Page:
Some people at work yesterday asked me why.
I think it’s because of the expectation.
Not expectation in the advent sense, expectation as anticipation, as hope. That kind of expectation would be wonderful.
No, it’s more the “living up to expectations” kind of expectation. This season we are supposed to be happy, we are supposed to be warm, we are supposed to be giving.
I’m not very good at “supposed to be.” I would rather be happy when it is contrary to everyone else. I would rather provide calmness in the middle of chaos. I would rather lighten the mood.
And I am afraid that I won’t like the gifts or that someone won’t like my gift or that I won’t be creative enough or timely enough or thoughtful enough.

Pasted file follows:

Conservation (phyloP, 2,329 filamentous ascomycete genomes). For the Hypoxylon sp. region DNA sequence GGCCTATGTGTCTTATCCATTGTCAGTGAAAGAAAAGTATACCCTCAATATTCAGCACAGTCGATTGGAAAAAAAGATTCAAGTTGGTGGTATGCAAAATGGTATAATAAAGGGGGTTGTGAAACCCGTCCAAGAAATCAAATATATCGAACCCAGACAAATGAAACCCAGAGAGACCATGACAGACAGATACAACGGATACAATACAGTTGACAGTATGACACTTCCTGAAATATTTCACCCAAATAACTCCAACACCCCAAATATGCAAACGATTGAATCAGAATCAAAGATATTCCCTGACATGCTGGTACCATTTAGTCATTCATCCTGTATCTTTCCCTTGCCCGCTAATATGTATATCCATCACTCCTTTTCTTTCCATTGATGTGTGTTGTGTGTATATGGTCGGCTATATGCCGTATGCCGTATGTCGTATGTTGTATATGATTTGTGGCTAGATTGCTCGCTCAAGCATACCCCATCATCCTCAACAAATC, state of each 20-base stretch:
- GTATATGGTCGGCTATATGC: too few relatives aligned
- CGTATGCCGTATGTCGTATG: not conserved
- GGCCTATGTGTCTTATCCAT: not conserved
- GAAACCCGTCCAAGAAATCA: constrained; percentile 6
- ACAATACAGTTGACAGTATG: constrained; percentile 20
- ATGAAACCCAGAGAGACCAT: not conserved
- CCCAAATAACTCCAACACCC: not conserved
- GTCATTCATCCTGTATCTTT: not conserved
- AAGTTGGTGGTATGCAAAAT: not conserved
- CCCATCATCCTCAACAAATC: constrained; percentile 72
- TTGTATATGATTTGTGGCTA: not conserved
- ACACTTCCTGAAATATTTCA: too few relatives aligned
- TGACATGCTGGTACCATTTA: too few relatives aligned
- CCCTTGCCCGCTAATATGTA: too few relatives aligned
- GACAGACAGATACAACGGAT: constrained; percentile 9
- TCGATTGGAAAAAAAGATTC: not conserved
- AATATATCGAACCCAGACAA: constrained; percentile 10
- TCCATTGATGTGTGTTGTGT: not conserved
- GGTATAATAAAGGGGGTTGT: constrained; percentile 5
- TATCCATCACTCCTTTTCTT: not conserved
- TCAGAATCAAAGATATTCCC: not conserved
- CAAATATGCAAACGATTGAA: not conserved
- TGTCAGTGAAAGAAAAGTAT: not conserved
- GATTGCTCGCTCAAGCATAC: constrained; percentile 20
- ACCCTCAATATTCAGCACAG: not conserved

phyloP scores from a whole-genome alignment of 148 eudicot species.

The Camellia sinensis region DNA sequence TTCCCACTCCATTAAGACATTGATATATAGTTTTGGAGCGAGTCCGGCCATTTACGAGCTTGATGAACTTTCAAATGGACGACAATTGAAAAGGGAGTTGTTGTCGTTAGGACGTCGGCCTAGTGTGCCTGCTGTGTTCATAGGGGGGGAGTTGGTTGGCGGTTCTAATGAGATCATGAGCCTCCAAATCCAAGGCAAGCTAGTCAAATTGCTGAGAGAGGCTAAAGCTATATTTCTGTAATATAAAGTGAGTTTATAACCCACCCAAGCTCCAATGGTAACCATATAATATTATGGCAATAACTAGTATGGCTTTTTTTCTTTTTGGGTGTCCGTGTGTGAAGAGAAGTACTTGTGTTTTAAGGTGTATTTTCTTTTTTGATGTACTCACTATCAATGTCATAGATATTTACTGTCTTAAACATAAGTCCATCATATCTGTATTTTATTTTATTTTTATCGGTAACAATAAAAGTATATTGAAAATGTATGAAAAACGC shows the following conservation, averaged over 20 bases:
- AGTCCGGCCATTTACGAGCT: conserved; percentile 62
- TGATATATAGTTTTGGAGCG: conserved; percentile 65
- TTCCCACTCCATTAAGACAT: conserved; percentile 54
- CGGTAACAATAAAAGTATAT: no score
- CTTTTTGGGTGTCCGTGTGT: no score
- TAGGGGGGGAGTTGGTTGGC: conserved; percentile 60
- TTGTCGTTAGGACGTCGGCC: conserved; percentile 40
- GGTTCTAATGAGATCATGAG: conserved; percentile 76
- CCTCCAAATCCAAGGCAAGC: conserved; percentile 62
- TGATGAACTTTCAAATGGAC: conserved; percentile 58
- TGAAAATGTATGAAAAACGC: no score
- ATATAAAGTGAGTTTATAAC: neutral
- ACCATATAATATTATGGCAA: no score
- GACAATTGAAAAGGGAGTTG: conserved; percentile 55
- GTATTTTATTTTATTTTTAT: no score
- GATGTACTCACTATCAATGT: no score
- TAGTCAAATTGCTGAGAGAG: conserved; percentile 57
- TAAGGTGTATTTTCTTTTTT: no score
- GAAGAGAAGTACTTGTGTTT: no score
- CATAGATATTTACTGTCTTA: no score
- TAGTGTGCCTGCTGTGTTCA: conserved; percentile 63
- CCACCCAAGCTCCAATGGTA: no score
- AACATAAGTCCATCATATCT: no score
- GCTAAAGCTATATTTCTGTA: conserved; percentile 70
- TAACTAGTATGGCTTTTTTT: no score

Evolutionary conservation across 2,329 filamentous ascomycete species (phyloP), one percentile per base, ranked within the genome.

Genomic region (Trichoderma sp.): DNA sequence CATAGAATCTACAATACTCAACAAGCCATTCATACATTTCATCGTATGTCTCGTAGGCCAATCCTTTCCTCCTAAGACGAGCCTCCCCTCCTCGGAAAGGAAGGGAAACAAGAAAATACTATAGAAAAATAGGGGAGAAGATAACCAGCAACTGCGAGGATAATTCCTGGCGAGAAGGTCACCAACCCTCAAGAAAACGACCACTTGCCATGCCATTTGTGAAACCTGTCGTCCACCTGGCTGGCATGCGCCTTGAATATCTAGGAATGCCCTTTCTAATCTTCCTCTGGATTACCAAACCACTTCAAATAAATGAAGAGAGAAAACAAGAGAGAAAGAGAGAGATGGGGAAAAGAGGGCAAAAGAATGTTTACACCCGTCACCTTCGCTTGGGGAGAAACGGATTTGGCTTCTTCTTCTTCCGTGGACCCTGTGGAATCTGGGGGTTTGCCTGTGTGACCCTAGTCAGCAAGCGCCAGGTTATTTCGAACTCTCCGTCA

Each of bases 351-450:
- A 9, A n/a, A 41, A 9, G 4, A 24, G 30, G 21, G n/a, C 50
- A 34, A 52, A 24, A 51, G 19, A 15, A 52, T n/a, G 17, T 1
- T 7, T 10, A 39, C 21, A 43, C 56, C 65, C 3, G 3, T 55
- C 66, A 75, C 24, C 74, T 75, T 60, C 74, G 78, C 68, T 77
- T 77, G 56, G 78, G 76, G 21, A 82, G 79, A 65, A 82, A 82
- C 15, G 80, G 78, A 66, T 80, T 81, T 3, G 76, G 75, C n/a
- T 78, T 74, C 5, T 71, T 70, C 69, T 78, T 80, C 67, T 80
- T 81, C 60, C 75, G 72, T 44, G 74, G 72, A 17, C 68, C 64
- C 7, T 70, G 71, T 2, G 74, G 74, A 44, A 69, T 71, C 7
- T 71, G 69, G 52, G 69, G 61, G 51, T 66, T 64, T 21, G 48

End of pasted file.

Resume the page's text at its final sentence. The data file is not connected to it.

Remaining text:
The whole point of what we call Christmas is the sheer unexpectedness.
There was a general sense of anticipation of a messiah in the culture. There was a very focused sense of expecting for Mary and Joseph. The hassle of a census. The unruly sheep. The discomfort of pregnancy. The questions of illegitimacy. The occupation. All of these shaped expectations of pain and frustration and wistful hope for deliverance.
But for all of them, this particular gift with this particular wrapping at this particular random time was completely unexpected.
Which is, of course, what you would expect…from someone saving the world from itself.